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Not too much further, we got into some snow. The snow wasn't a huge problem, though it made for some interesting side slope moments. But the water draining out of snowbanks left some slick muddy areas that were difficult to cross.

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The views got better the higher we went

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Awesome

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More awesomeness, looking back where we came from

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Every good ride has some. This ride had lots

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Getting to late afternoon we decided to bail out rather than continue on the ridgeline and face 4-5 miles of trail in unknown condition and an immediate 1000ft climb. We did have a long descent ahead of us too...

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Basil learns that some crossings are less solid than others

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Good thing to pay attention to as there were tons of them

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Descent continues on

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More streams to cross and ride beside

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And a final descent back to the highway.

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No one was up for a final singletrack option that would drop us right into camp because that involved a 5 mi, 2000ft climb. I think we had already done 5700, more than enough. Instead we rode the highway back to camp for a swim and then a quick drive up the road for some Corral bison burgers. Yum!

Stats
Elev range: 6,100 to 9,800
Gain: 5,300 loss 5,700
Distance: 25mi


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PostPosted: Wed Aug 15, 2018 12:41 am 
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Favorite Trails: Hmm........
Day 3 - Oil Well Road to Little Wapiti

For Day 3 we were looking for something a little easier to help tired legs. Little Wapiti was another on Brian's to-do list, and promised an easier climb. So off we went, a little south of camp. The ride is basically a climb up some ATV trail to a ridge top, and then bomb back down on singletrack. It was a little harder than it sounds as the climb up was still 3,200ft in less than 7 mi. But it was all rideable unlike the prior day, which is something.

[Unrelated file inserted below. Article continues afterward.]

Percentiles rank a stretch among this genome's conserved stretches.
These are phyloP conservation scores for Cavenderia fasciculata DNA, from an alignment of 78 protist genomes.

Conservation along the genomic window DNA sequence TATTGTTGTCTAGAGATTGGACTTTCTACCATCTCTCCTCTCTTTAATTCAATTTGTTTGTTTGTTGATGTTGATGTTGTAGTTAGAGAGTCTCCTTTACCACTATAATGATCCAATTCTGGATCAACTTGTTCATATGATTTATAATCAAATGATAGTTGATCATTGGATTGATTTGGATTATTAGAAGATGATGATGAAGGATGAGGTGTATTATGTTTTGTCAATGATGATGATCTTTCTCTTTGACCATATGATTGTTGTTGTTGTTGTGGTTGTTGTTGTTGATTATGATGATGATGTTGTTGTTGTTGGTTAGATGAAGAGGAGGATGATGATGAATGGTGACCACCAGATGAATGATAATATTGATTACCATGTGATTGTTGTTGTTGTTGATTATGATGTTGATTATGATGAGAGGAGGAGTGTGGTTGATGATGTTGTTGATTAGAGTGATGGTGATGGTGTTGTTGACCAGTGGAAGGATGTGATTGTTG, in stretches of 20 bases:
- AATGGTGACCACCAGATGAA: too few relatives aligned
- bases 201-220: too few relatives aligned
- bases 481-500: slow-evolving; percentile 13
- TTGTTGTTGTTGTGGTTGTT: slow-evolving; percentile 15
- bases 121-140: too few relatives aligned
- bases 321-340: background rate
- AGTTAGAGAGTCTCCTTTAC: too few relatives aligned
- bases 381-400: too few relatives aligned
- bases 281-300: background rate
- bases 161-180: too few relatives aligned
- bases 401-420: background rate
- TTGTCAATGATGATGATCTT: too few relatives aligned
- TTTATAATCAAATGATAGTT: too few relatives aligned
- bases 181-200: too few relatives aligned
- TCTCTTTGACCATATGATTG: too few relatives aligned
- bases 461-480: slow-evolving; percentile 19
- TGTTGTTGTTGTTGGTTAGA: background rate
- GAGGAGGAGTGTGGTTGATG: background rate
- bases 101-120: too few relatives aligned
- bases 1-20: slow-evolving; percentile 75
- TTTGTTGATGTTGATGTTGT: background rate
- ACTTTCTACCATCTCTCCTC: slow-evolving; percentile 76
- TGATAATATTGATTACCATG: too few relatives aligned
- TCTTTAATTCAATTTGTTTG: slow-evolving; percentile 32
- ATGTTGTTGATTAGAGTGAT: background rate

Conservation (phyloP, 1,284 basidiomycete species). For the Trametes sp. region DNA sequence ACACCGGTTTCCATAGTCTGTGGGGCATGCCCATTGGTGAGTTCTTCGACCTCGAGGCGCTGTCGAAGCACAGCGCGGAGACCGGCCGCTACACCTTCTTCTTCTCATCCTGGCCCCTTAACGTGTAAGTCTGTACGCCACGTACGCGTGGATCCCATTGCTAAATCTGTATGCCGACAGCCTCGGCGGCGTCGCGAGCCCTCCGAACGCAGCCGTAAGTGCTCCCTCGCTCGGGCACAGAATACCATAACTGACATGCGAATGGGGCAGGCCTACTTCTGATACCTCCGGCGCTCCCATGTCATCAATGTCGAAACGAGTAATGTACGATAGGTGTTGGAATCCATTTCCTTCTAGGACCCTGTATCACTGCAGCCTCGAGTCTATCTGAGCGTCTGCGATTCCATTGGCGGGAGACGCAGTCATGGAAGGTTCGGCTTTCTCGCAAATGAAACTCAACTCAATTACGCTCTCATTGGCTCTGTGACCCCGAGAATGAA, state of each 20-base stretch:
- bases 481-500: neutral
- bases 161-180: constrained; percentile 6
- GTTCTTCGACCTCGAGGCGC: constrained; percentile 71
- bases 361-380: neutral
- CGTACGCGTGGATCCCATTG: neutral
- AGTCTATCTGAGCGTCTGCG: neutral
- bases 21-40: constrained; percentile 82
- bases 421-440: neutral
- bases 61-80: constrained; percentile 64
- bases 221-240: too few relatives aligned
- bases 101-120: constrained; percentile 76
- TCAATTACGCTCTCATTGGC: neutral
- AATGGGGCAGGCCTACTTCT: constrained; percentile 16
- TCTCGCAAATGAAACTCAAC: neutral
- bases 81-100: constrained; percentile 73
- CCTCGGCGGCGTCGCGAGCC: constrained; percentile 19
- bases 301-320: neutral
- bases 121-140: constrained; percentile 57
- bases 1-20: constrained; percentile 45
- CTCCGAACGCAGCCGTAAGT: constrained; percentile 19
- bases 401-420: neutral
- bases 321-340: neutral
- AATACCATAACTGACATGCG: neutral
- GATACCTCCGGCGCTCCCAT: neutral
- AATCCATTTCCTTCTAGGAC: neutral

ATV trail goes straight up the fall line

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Nearing top of the ridge flowers are out

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A bit of reprieve from the climbing

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View north from the ATV trail

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View south

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Still climbing

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Some downed trees did more to keep the speed down than this sign ever would

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Nice views everywhere

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Gotta be near the top... surely some sweet singletrack descent will turn that frown upside down

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A little more to go

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Finally we head downhill. Fast and flowy

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Until a bit of a horse trench turns into a rut and then into a bike swallowing monster. I come to a screeching halt as it gets too deep and sketchy to continue. Doesn't look like that much here but there was a meandering erosion canal inside the rut that made it impossible to ride, and would soon become 2-3 feet deep. We rode the edge for a couple hundred yards til it mellowed out

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Bit of a climb out of a drainage

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And into another lush valley

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Most difficult crossing of the day, most waded barefoot

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Other crossings were easier yet no less refreshing

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One last climb appears

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And then a bomber descent back to the trucks

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Definitely one of the fastest I've had the pleasure to ride. Gman hangs it all out...

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As would be the tradition for the trip, the post-ride routine consisted of swimming, beers, and food. Plus more beers. Dinner was at Lone Peak Brewing tonite, which had bison quesadillas on special, not to mention $5 growler fills. And, to top it off, you don't need to buy their growler! The guy at the bar had lived in IB and was stoked to see a Ballast Point growler.

Stats
Elev Range: 7,100 to 9,300
Gain/loss: 2,800
Distance: 14mi


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PostPosted: Wed Aug 15, 2018 12:48 am 
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Joined: Tue Oct 14, 2008 12:39 pm
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Location: Ocean Beach